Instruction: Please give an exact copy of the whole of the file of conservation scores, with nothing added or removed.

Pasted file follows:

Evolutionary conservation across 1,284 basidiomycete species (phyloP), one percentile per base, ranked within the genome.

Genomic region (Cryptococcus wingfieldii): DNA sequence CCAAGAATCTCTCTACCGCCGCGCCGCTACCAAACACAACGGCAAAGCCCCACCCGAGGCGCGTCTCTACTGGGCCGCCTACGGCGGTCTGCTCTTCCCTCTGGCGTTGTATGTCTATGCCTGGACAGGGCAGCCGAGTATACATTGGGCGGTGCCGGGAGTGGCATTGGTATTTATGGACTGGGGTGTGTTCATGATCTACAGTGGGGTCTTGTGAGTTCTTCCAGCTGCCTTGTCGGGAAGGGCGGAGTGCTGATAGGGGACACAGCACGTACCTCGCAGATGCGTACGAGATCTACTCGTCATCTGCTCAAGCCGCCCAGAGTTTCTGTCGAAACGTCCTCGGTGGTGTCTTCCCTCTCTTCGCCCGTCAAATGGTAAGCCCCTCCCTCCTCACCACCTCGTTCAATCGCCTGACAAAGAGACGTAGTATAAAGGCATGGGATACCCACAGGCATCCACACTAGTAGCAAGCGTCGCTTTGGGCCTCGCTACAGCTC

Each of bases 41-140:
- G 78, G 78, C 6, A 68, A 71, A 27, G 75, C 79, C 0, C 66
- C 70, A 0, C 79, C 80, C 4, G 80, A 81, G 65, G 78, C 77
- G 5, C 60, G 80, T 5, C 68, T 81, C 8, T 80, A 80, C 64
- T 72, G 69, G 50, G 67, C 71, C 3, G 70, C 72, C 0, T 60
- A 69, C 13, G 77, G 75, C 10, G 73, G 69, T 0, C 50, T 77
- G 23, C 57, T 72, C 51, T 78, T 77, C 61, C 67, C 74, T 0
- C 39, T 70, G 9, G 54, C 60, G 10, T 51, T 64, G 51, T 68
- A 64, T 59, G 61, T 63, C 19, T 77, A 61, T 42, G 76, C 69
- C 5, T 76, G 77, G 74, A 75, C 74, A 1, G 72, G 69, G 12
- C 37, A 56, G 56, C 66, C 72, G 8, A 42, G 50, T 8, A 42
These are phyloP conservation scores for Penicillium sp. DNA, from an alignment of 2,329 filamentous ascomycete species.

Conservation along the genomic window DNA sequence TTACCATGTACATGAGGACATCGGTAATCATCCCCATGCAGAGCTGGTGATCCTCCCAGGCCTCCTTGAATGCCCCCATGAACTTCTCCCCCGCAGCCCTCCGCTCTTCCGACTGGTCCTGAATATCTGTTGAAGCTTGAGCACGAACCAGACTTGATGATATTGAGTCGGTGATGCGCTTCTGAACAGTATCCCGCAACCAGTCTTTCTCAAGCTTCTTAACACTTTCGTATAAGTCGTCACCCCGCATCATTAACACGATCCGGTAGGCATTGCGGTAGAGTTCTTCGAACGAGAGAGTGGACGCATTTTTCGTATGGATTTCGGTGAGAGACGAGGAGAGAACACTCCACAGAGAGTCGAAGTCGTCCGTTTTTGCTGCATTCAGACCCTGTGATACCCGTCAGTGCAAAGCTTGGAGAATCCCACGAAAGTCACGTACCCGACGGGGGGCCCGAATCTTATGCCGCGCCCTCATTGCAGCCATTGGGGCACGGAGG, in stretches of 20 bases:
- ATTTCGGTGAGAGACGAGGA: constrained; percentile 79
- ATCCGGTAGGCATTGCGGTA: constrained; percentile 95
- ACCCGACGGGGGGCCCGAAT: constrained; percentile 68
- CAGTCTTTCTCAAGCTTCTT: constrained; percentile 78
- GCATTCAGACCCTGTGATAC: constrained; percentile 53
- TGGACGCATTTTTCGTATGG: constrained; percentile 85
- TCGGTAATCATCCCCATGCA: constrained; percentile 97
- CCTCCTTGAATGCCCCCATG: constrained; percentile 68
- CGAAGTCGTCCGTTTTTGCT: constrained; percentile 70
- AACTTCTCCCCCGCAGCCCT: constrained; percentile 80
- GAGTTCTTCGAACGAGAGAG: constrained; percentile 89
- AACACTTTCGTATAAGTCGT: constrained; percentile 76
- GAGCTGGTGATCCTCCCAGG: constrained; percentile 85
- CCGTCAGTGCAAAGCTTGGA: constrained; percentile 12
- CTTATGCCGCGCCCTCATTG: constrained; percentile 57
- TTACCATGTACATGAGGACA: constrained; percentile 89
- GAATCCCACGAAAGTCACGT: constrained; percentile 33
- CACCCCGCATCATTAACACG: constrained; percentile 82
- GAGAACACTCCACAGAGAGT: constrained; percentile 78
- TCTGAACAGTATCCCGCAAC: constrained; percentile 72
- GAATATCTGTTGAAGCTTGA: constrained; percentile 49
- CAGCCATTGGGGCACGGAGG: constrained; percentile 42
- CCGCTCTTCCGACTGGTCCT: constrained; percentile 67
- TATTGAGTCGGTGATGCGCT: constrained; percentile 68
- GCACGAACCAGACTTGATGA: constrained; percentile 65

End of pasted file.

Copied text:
Evolutionary conservation across 1,284 basidiomycete species (phyloP), one percentile per base, ranked within the genome.

Genomic region (Cryptococcus wingfieldii): DNA sequence CCAAGAATCTCTCTACCGCCGCGCCGCTACCAAACACAACGGCAAAGCCCCACCCGAGGCGCGTCTCTACTGGGCCGCCTACGGCGGTCTGCTCTTCCCTCTGGCGTTGTATGTCTATGCCTGGACAGGGCAGCCGAGTATACATTGGGCGGTGCCGGGAGTGGCATTGGTATTTATGGACTGGGGTGTGTTCATGATCTACAGTGGGGTCTTGTGAGTTCTTCCAGCTGCCTTGTCGGGAAGGGCGGAGTGCTGATAGGGGACACAGCACGTACCTCGCAGATGCGTACGAGATCTACTCGTCATCTGCTCAAGCCGCCCAGAGTTTCTGTCGAAACGTCCTCGGTGGTGTCTTCCCTCTCTTCGCCCGTCAAATGGTAAGCCCCTCCCTCCTCACCACCTCGTTCAATCGCCTGACAAAGAGACGTAGTATAAAGGCATGGGATACCCACAGGCATCCACACTAGTAGCAAGCGTCGCTTTGGGCCTCGCTACAGCTC

Each of bases 41-140:
- G 78, G 78, C 6, A 68, A 71, A 27, G 75, C 79, C 0, C 66
- C 70, A 0, C 79, C 80, C 4, G 80, A 81, G 65, G 78, C 77
- G 5, C 60, G 80, T 5, C 68, T 81, C 8, T 80, A 80, C 64
- T 72, G 69, G 50, G 67, C 71, C 3, G 70, C 72, C 0, T 60
- A 69, C 13, G 77, G 75, C 10, G 73, G 69, T 0, C 50, T 77
- G 23, C 57, T 72, C 51, T 78, T 77, C 61, C 67, C 74, T 0
- C 39, T 70, G 9, G 54, C 60, G 10, T 51, T 64, G 51, T 68
- A 64, T 59, G 61, T 63, C 19, T 77, A 61, T 42, G 76, C 69
- C 5, T 76, G 77, G 74, A 75, C 74, A 1, G 72, G 69, G 12
- C 37, A 56, G 56, C 66, C 72, G 8, A 42, G 50, T 8, A 42
These are phyloP conservation scores for Penicillium sp. DNA, from an alignment of 2,329 filamentous ascomycete species.

Conservation along the genomic window DNA sequence TTACCATGTACATGAGGACATCGGTAATCATCCCCATGCAGAGCTGGTGATCCTCCCAGGCCTCCTTGAATGCCCCCATGAACTTCTCCCCCGCAGCCCTCCGCTCTTCCGACTGGTCCTGAATATCTGTTGAAGCTTGAGCACGAACCAGACTTGATGATATTGAGTCGGTGATGCGCTTCTGAACAGTATCCCGCAACCAGTCTTTCTCAAGCTTCTTAACACTTTCGTATAAGTCGTCACCCCGCATCATTAACACGATCCGGTAGGCATTGCGGTAGAGTTCTTCGAACGAGAGAGTGGACGCATTTTTCGTATGGATTTCGGTGAGAGACGAGGAGAGAACACTCCACAGAGAGTCGAAGTCGTCCGTTTTTGCTGCATTCAGACCCTGTGATACCCGTCAGTGCAAAGCTTGGAGAATCCCACGAAAGTCACGTACCCGACGGGGGGCCCGAATCTTATGCCGCGCCCTCATTGCAGCCATTGGGGCACGGAGG, in stretches of 20 bases:
- ATTTCGGTGAGAGACGAGGA: constrained; percentile 79
- ATCCGGTAGGCATTGCGGTA: constrained; percentile 95
- ACCCGACGGGGGGCCCGAAT: constrained; percentile 68
- CAGTCTTTCTCAAGCTTCTT: constrained; percentile 78
- GCATTCAGACCCTGTGATAC: constrained; percentile 53
- TGGACGCATTTTTCGTATGG: constrained; percentile 85
- TCGGTAATCATCCCCATGCA: constrained; percentile 97
- CCTCCTTGAATGCCCCCATG: constrained; percentile 68
- CGAAGTCGTCCGTTTTTGCT: constrained; percentile 70
- AACTTCTCCCCCGCAGCCCT: constrained; percentile 80
- GAGTTCTTCGAACGAGAGAG: constrained; percentile 89
- AACACTTTCGTATAAGTCGT: constrained; percentile 76
- GAGCTGGTGATCCTCCCAGG: constrained; percentile 85
- CCGTCAGTGCAAAGCTTGGA: constrained; percentile 12
- CTTATGCCGCGCCCTCATTG: constrained; percentile 57
- TTACCATGTACATGAGGACA: constrained; percentile 89
- GAATCCCACGAAAGTCACGT: constrained; percentile 33
- CACCCCGCATCATTAACACG: constrained; percentile 82
- GAGAACACTCCACAGAGAGT: constrained; percentile 78
- TCTGAACAGTATCCCGCAAC: constrained; percentile 72
- GAATATCTGTTGAAGCTTGA: constrained; percentile 49
- CAGCCATTGGGGCACGGAGG: constrained; percentile 42
- CCGCTCTTCCGACTGGTCCT: constrained; percentile 67
- TATTGAGTCGGTGATGCGCT: constrained; percentile 68
- GCACGAACCAGACTTGATGA: constrained; percentile 65